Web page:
Frequently Asked Questions about Women and Gendered Poverty

Women in Canada have had lower average personal incomes than men, a pattern that that has held since 1976. In 2019, average individual income for women was $43,010, compared to $60,680 for men (Statistics Canada, 2021). But this gender disparity has narrowed over time with growth in women’s personal income (Fox and Moyser, Statistics Canada, 2018).

“In 2019, around 1.44 million women were living in low income families in Canada. Female individuals represented the largest population living in low income households compared to their male counterpart” (Statista Research Department, 2021).

Analyzing 2018 tax data, men tax filers (29.7%) were more likely than women tax filers (26.8%) to exit low income after being in that situation in 2017. The median length of time men stayed in low income (2.3 years) was shorter than that of women (2.6 years) (Statistics Canada, 2021).

About one third of people in Canada (36%) struggle to manage day-to-day finances and pay bills. Nearly one in 10 (eight per cent) say they are falling behind on bill payments and other financial commitments. Women are less confident than men that they would be able to manage an unexpected expense of $2,000 (Financial Consumer Agency of Canada, 2019).

Income for women is highest in couples and lowest for lone mothers. In 2016, “lone mothers had the lowest average adjusted income ($25,300), followed by those who were unattached ($33,700). The average adjusted incomes of lone fathers and unattached men were similar (around $40,300). Notably, the average adjusted income of lone mothers was $15,000 less than that of lone fathers” (Fox and Moyser, Statistics Canada, 2018).

A household is in core housing need if it falls below one or more standards of adequacy, suitability, and affordability and the household has to spend 30% or more of its before-tax income to access local housing that meets all three standards (Canada Mortgage and Housing Corporation, 2019).

Overall, 28% of women-led households in Canada are in core housing need. Forty-two per cent of women living on reserves live in houses that need major repair (Women’s National Housing and Homelessness Network).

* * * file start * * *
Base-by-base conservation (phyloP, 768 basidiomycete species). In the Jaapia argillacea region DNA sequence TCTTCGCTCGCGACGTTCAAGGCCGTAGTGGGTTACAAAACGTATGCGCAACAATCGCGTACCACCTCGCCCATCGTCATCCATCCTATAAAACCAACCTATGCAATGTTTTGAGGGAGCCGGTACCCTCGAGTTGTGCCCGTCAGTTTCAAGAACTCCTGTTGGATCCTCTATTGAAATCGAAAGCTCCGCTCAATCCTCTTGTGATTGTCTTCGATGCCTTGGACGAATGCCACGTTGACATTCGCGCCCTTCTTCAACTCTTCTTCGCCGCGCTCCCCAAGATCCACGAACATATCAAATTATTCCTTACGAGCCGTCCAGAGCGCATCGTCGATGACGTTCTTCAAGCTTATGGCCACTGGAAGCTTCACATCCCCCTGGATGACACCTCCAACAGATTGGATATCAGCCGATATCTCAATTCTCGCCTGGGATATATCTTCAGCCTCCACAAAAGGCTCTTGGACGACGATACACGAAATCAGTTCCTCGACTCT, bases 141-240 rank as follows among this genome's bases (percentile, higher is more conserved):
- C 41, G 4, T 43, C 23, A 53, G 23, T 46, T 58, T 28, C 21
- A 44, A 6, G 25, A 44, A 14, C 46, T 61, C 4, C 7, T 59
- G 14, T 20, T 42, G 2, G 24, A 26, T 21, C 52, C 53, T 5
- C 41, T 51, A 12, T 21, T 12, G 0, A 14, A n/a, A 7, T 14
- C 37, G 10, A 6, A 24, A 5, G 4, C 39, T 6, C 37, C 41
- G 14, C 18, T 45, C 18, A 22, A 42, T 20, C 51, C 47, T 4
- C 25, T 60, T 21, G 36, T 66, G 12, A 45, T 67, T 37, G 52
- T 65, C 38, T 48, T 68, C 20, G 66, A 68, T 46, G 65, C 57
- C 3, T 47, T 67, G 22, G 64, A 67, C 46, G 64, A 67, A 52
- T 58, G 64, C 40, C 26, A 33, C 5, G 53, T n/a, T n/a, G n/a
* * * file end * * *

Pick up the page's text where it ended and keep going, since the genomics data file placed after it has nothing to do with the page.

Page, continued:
“Historically, homelessness had been a problem mainly of single men. More recently, it has been increasing among other populations and research has focussed on women, Indigenous people, youth, recent immigrants, veterans, and sexual minorities” (Uppal, Statistics Canada, 2022).

Thirty-six per cent of people experiencing homelessness in Canada are women-identified (Women’s National Housing and Homelessness Network).

Among people who make housing decisions for their household, “women who experienced homelessness reported worse socioeconomic and health outcomes than men in the same situation … among those who experienced both unsheltered and hidden homelessness in the past, women were 23 percentage points more likely than men to report that they had difficulty in meeting their financial needs in the past year” (Uppal, Statistics Canada, 2022).

As women are more likely to face hidden homelessness, women’s homelessness in Canada has been underestimated. It’s “often hidden behind closed doors. It includes couch surfing with friends, trading sex for housing, or living in a tiny, overcrowded apartment.” Contributing factors include a lack of safe and affordable housing and lack of housing supports specific to the needs of diverse women and gender-diverse people. Indigenous women and girls, and gender-diverse people face particularly egregious levels of housing need. Homeless women and gender-diverse people are uniquely at risk of abuse and assault, or returning to situations of abuse, which can perpetuate the cycle of poverty and homelessness (Schwan et al., 2020).